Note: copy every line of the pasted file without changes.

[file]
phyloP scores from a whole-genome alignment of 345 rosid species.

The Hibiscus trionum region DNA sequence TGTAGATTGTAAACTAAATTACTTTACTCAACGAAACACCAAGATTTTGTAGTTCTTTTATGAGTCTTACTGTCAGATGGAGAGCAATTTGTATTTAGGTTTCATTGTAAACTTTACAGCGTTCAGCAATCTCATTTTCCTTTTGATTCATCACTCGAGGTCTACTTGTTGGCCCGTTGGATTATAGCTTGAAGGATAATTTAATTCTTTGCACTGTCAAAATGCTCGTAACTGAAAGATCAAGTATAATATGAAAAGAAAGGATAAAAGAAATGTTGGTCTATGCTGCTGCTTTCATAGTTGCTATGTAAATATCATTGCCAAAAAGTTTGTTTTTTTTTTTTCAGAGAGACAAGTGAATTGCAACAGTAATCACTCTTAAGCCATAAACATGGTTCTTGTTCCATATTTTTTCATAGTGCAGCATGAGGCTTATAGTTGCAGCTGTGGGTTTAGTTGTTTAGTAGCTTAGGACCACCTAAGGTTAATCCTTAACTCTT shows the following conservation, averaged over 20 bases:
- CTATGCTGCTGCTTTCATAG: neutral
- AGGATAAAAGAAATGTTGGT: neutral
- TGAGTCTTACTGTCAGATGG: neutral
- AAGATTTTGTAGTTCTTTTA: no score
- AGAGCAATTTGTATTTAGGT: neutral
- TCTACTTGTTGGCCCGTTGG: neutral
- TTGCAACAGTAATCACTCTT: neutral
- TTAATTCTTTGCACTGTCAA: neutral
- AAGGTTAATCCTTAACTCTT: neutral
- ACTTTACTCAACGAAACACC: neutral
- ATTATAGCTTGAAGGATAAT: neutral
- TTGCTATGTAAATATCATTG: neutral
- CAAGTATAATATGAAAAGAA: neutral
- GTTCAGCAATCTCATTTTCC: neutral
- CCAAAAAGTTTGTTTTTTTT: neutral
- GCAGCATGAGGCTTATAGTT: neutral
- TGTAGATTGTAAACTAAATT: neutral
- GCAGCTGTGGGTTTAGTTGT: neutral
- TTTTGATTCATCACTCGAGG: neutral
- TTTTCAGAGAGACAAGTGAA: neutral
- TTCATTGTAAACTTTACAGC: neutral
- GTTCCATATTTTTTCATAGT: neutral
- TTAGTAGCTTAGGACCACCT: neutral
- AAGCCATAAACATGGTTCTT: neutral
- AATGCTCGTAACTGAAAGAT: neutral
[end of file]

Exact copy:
phyloP scores from a whole-genome alignment of 345 rosid species.

The Hibiscus trionum region DNA sequence TGTAGATTGTAAACTAAATTACTTTACTCAACGAAACACCAAGATTTTGTAGTTCTTTTATGAGTCTTACTGTCAGATGGAGAGCAATTTGTATTTAGGTTTCATTGTAAACTTTACAGCGTTCAGCAATCTCATTTTCCTTTTGATTCATCACTCGAGGTCTACTTGTTGGCCCGTTGGATTATAGCTTGAAGGATAATTTAATTCTTTGCACTGTCAAAATGCTCGTAACTGAAAGATCAAGTATAATATGAAAAGAAAGGATAAAAGAAATGTTGGTCTATGCTGCTGCTTTCATAGTTGCTATGTAAATATCATTGCCAAAAAGTTTGTTTTTTTTTTTTCAGAGAGACAAGTGAATTGCAACAGTAATCACTCTTAAGCCATAAACATGGTTCTTGTTCCATATTTTTTCATAGTGCAGCATGAGGCTTATAGTTGCAGCTGTGGGTTTAGTTGTTTAGTAGCTTAGGACCACCTAAGGTTAATCCTTAACTCTT shows the following conservation, averaged over 20 bases:
- CTATGCTGCTGCTTTCATAG: neutral
- AGGATAAAAGAAATGTTGGT: neutral
- TGAGTCTTACTGTCAGATGG: neutral
- AAGATTTTGTAGTTCTTTTA: no score
- AGAGCAATTTGTATTTAGGT: neutral
- TCTACTTGTTGGCCCGTTGG: neutral
- TTGCAACAGTAATCACTCTT: neutral
- TTAATTCTTTGCACTGTCAA: neutral
- AAGGTTAATCCTTAACTCTT: neutral
- ACTTTACTCAACGAAACACC: neutral
- ATTATAGCTTGAAGGATAAT: neutral
- TTGCTATGTAAATATCATTG: neutral
- CAAGTATAATATGAAAAGAA: neutral
- GTTCAGCAATCTCATTTTCC: neutral
- CCAAAAAGTTTGTTTTTTTT: neutral
- GCAGCATGAGGCTTATAGTT: neutral
- TGTAGATTGTAAACTAAATT: neutral
- GCAGCTGTGGGTTTAGTTGT: neutral
- TTTTGATTCATCACTCGAGG: neutral
- TTTTCAGAGAGACAAGTGAA: neutral
- TTCATTGTAAACTTTACAGC: neutral
- GTTCCATATTTTTTCATAGT: neutral
- TTAGTAGCTTAGGACCACCT: neutral
- AAGCCATAAACATGGTTCTT: neutral
- AATGCTCGTAACTGAAAGAT: neutral